Third: and possibly most importantly, it delays gratification. Sure, you can build the biggest, most elaborate, impressive, awe inspiring, penis-shaped monument the world has ever seen, but you gotta work for it. Every single block needs to be collected, one way or another, and then there's the logistics of putting the thing together, one block at a time, keeping in mind that you can't fly, and take damage if you fall from too great a height. When you're finally finished, a fair bit of time, energy, and attention span, has gone into your masterpiece. As much as I loathe to even bring up the idea of "sense of accomplishment," I can't deny, at the end of the day, whether you've built a giant fountain, a roller coaster, a castle, a huge pixel art mural, or in my case, a network of completely pointless cobblestone walkways, the pride and satisfaction you feel at the end of the day is made all the more real by the effort that you had to put into it.

Well, anyway, there's so much more to talk about, but for the sake of winding this down, I guess I'd say that what impresses me the most about Minecraft is just how open to emergent play it is. Fans have already created their own sport, called Spleef, and the levers and wire systems can make for some really fascinating devices. There's even a page on the game's wiki devoted to making logic gates out of redstone and switches.

I'm sure a lot of people just assumed that making the game entirely out of cubic blocks was just a way to ensure it ran smoothly on fairly modest hardware, but it's more than that. The environment in this game is extremely interactive. You can dig tunnels or build buildings anywhere and any way you want. You can even flatten entire mountains and rebuild them somewhere else if it floats your boat to do so. Much in the way that a roguelike can take tons of wildly different outcomes into account by rendering the world in ASCII, the possibilities available to the budding megalomaniac in Minecraft are vast indeed, and by building the world out of simple blocks, all of it becomes that much more approachable. It's a simple solution to a complicated problem.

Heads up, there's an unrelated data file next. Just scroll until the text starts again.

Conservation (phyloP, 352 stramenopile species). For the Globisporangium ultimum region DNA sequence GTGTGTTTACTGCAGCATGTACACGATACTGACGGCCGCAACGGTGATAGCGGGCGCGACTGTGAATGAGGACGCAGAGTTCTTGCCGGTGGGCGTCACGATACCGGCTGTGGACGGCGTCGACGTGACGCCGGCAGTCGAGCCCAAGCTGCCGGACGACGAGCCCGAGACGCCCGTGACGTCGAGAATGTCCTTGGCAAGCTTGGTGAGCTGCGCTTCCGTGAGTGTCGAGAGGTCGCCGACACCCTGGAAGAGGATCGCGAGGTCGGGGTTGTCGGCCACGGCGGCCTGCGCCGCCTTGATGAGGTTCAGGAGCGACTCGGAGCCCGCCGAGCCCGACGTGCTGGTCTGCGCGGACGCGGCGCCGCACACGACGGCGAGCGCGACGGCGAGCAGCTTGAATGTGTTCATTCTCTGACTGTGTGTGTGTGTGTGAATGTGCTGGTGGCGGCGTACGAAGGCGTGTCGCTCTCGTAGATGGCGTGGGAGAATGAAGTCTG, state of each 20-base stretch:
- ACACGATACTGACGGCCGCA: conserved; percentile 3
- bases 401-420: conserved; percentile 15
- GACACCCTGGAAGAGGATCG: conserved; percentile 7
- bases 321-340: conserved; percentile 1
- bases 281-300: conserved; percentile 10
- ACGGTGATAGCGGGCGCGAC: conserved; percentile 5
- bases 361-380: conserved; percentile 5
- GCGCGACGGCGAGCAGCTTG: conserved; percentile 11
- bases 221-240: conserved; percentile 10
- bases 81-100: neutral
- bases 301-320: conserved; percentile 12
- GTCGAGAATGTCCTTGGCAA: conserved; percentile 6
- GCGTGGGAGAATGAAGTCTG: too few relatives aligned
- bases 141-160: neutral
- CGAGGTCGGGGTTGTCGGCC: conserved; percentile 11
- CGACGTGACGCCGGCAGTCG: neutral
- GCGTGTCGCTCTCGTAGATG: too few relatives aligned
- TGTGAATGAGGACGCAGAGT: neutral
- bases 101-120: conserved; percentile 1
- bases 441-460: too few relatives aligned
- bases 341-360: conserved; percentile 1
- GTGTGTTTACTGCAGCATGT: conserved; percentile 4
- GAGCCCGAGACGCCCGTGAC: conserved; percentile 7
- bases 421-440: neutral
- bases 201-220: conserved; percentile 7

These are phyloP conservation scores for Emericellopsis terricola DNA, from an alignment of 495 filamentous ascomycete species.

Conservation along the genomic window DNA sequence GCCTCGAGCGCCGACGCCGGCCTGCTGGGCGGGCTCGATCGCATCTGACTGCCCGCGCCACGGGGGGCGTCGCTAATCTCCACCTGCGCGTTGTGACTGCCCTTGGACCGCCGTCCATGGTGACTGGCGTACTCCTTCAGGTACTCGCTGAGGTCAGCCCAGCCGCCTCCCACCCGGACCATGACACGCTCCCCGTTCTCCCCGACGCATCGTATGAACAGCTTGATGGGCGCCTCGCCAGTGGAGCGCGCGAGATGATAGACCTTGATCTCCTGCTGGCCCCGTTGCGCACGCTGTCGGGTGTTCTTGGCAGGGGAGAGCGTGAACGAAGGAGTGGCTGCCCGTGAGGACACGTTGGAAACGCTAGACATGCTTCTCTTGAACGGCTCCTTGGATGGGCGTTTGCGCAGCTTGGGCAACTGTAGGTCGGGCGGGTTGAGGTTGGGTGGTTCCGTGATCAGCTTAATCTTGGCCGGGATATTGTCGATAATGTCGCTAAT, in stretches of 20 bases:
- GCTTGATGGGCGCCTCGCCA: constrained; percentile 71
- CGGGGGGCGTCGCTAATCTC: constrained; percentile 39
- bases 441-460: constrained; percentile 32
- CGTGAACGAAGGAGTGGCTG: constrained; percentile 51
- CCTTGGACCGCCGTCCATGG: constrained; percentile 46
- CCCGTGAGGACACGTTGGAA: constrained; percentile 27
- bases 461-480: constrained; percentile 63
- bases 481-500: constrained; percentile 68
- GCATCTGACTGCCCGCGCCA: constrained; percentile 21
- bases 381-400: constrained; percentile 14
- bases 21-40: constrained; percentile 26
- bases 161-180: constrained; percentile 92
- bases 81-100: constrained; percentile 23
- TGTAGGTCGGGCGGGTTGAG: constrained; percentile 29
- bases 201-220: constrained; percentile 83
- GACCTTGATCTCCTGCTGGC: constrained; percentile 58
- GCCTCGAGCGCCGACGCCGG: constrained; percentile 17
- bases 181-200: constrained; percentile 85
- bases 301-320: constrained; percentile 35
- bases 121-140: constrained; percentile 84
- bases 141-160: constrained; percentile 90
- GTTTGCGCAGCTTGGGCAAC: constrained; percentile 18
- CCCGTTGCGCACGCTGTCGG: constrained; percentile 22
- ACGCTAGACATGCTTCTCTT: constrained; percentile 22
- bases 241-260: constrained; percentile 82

Monday, September 20, 2010

GameFAN issue 3 – print’s not dead

It’s taken me a little while to get issue 3, but here are my thoughts. Also, an interesting revelation about EGM.

Actually, it’s not hugely interesting, but I was told that EGM only made one summer issue, with the next due in October – presumably with the new start-up mag they wanted to take their time cementing in those first few issues. I speak from experience when I say that completing an issue of a monthly games magazine is a punishing exercise. I guess this just means my 6 issue sub is going to last that little bit longer.